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MUSIC

For this Boston orchestra, something clicked on the streaming platform Twitch

The platform, popular with gamers, offered something that can't be replicated in concert. "It was a great way to connect our musicians directly with audiences," said executive director Matthew Szymanski.Courtesy Matthew Szymanski

When lockdown forced a halt to live performances last spring, Boston-based orchestra Phoenix turned to the same thing as many classical organizations: solo and chamber performances, streamed from wherever musicians could record or go live.

But there was one major difference between Phoenix, which strives to present music in a “casual and accessible atmosphere,” and its peers. Instead of Zoom or Facebook Live, executive director Matthew Szymanski leaned on Twitch, a digital platform most closely associated with video games. At any given time, an average of 2.5 to 3 million Twitch viewers are tuned into their favorite streamers, often professional gamers, vying to get comments, questions, or suggestions spotlighted via the channel’s chat box.

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Though Twitch hosts an active community of performers, classical music is very much a niche genre on the platform; one’s more likely to find electronic music, video game covers, or live DJs. But when Phoenix went live on the site’s music section, the orchestra drew in listeners who didn’t even know classical music was what they were looking for. “Through our streams, more people that would not come to concerts have found and interacted with us this year than ever before,” Szymanski said.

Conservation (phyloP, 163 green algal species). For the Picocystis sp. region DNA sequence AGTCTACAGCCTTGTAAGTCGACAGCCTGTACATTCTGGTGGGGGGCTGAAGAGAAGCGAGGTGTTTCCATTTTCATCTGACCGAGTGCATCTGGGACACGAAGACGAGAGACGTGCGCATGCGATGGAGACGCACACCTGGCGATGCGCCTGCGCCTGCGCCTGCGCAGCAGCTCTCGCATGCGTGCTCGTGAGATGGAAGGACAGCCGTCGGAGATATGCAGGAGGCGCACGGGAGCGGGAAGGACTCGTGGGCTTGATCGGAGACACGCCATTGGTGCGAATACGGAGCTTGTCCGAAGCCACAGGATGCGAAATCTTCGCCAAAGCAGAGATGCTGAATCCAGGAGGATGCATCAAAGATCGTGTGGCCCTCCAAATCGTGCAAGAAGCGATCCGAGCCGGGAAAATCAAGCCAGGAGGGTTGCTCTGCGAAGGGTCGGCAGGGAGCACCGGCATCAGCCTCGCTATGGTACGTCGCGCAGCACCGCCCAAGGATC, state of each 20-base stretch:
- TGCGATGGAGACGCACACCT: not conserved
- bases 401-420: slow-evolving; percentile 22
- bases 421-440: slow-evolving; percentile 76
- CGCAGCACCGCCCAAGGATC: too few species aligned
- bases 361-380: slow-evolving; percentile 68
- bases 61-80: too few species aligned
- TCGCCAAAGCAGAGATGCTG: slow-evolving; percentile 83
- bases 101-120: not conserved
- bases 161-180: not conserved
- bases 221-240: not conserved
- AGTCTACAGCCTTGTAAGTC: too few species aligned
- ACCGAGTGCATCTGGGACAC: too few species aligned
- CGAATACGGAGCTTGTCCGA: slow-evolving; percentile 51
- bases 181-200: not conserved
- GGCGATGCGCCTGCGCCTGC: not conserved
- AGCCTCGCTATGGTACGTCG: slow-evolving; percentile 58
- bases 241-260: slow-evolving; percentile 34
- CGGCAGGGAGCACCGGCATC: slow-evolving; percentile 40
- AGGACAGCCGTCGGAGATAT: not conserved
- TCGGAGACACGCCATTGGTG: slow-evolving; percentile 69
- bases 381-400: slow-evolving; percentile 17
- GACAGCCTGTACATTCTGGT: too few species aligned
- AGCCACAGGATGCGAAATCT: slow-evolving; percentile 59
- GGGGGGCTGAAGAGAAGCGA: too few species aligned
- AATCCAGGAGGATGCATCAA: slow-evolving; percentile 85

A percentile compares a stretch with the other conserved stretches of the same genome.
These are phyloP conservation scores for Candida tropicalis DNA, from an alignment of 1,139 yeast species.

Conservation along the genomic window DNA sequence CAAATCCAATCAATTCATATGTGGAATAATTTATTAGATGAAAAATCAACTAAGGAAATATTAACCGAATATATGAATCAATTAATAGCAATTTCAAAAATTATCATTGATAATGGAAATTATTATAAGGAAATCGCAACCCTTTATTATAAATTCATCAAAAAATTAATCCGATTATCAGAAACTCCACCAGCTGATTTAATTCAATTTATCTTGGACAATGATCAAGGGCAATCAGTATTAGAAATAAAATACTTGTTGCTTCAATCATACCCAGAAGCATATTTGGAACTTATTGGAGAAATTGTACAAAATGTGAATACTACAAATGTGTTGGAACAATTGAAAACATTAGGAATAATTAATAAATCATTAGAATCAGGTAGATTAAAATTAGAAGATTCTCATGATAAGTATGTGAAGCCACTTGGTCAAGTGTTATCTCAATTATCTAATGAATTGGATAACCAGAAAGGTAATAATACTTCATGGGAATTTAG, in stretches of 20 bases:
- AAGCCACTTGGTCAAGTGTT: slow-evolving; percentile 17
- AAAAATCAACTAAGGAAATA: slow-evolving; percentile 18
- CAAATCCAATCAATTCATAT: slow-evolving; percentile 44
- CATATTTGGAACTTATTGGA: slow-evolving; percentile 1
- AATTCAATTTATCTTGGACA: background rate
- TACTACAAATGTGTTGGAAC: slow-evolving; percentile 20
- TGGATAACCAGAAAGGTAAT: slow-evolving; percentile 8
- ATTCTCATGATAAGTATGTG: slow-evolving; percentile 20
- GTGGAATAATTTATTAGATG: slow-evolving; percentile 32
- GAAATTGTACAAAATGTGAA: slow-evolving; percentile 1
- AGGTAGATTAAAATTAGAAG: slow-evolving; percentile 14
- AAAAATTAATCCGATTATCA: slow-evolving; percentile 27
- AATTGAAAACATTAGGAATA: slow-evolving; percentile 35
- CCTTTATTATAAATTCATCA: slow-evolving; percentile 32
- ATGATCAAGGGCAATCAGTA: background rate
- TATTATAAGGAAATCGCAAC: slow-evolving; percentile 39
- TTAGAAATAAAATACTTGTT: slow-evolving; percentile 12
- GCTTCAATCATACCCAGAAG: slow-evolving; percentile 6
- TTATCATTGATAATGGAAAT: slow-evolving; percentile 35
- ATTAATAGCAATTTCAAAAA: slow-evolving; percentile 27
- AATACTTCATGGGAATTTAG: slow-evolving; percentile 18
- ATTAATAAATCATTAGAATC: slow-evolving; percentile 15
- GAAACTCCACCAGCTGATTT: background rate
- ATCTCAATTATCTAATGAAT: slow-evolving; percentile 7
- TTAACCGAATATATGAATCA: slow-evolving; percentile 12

This past fall, Phoenix launched “The Chronophone,” a 16-episode journey down the timeline of Western music history hosted by WCRB’s Chris Voss, including performances, short lectures, and interviews. “Chronophone” episodes remained free to the public for 60 days on Twitch (the last few are still up) before becoming exclusive to the orchestra’s subscribers on its own website. And though Phoenix is returning to live performances this fall, Szymanski sees ample opportunity for the orchestra to further its mission through the platform.

The Globe reached Szymanski in Lenox, where he’s spending the summer working for the Tanglewood Music Center, to talk about Phoenix and its future on Twitch.

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Q. Outside of typical classical music visual media like “Great Performances” and concert documentaries, what gave you inspiration for the format of “The Chronophone”?

A. I think the thing that’s unique about Twitch vs. a lot of other streaming [platforms] is the community interaction. It is how easy it is to chat with people, how interactive streams tend to be. It became obvious that it was a great way to connect our musicians directly with audiences in a way we can’t do in concert. It’s like [a pre-concert talk] but so much better. We have the recorded show, which has been prerecorded with professional audio and video, and then you have me bringing on a couple of our musicians to chat and also take questions from people watching.

Phoenix performed Julius Eastman's "Joy Boy" as part of “The Chronophone.”Courtesy Phoenix